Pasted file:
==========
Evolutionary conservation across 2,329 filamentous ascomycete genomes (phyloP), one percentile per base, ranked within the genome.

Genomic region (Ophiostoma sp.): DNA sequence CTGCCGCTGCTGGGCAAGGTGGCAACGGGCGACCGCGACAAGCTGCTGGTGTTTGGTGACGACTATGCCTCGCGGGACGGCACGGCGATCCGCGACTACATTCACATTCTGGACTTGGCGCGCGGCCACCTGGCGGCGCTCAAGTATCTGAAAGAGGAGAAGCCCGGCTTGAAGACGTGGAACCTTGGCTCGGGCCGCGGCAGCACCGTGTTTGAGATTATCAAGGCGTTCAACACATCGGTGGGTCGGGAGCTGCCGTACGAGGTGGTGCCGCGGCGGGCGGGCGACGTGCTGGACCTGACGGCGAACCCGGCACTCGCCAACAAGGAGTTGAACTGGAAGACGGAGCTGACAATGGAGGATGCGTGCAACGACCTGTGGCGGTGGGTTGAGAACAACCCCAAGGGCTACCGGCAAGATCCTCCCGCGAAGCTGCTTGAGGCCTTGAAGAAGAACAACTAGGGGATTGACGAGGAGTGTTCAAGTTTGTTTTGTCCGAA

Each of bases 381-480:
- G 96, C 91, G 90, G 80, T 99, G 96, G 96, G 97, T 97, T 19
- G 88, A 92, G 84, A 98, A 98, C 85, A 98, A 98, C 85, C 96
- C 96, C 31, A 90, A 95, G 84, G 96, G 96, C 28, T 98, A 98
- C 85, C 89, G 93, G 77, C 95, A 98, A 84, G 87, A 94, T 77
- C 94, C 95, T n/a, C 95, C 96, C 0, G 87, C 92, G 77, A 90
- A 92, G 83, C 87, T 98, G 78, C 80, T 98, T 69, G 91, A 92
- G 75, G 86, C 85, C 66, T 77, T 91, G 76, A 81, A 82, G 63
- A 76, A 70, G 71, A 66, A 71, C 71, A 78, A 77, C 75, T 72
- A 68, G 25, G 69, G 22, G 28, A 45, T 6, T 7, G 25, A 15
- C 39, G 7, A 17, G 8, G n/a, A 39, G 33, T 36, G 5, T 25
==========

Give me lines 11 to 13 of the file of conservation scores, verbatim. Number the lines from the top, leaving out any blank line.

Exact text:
- A 76, A 70, G 71, A 66, A 71, C 71, A 78, A 77, C 75, T 72
- A 68, G 25, G 69, G 22, G 28, A 45, T 6, T 7, G 25, A 15
- C 39, G 7, A 17, G 8, G n/a, A 39, G 33, T 36, G 5, T 25